Coalition, Labor back boost in ASIO's powers

Parties combine to remove restrictions on ASIO's hacking activities

Coalition and Labor senators have combined to pass the government's first tranche of national security legislation.

Senators voted 44-22 to pass National Security Legislation Amendment Bill (No. 1) 2014 which contains provisions removing many restrictions on ASIO's hacking activities.

The legislation allows ASIO to use third party computers and networks in order to hack the target of a computer access warrant; a measure the government has argued is necessary because of increasing technical sophistication among surveillance targets.

Although ASIO will not be permitted to access content on a third party system that isn't covered by a warrant, the organisation will be able to interfere with it in order to hack the target system.

The legislation also changes the definition of computer for the purposes of warrants to "one or more computers", "one or more computer systems", "one or more computer networks", or "any combination of the above".

The broadening of the definition has attracted criticism, with opponents arguing that it could arguably apply to the entire Internet.

"[T]he government appears to have allowed — I won't call it a loophole because that implies it would have been accidental — but the ability for a single ASIO warrant to encompass an unlimited number of devices," Greens Senator Scott Ludlam said yesterday during debate on an amendment that would have limited to 20 the number of devices covered by a single computer access warrant.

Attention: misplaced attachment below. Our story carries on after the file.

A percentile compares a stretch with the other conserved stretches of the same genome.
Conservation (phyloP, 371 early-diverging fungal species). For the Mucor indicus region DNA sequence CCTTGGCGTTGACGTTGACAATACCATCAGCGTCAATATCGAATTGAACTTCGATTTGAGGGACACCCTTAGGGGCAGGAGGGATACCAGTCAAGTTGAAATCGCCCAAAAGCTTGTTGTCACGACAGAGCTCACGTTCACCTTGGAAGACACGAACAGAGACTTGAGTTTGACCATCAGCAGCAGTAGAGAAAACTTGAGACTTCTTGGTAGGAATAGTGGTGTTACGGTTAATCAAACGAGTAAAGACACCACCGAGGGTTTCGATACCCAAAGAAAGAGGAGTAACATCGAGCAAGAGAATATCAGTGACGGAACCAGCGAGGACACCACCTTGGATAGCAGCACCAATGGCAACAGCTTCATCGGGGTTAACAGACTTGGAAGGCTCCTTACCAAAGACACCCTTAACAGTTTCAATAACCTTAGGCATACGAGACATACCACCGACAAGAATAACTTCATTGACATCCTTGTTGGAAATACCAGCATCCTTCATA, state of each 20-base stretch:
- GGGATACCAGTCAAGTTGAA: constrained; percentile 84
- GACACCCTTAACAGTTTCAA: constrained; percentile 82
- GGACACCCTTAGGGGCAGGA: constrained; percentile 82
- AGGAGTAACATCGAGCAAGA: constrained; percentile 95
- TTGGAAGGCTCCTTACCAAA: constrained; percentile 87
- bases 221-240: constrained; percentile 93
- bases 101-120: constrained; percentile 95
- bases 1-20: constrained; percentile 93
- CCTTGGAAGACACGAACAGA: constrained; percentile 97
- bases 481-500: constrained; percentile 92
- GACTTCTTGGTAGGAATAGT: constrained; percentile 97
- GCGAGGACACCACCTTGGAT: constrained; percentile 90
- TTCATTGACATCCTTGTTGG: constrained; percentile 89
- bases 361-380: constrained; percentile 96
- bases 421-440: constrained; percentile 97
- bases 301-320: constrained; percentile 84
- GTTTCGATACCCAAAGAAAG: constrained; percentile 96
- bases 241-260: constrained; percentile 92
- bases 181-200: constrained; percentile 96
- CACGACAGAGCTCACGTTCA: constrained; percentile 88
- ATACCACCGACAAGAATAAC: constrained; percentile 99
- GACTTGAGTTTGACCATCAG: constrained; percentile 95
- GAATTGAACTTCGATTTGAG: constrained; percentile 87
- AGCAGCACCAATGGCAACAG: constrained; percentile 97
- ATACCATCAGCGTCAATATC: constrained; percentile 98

The package also legislates a category of ASIO operations — Special Intelligence Operations — and introduces rules relating to public disclosure of details about them.

A joint submission by AAP, ABC, APN, ASTRA, Bauer Media, Commercial Radio Australia, Fairfax Media, FreeTV, MEAA, News Corp Australia, SBS, and The West Australian to an inquiry on the bill expressed concerns that the provisions could lead to journalists being jailed for reporting on ASIO.

The legislation was opposed by the Greens, independent senators Nick Xeonphon and John Madigan, and Liberal Democratic Party Senator David Leyonhjelm. The Palmer United Party and Family First supported the government.

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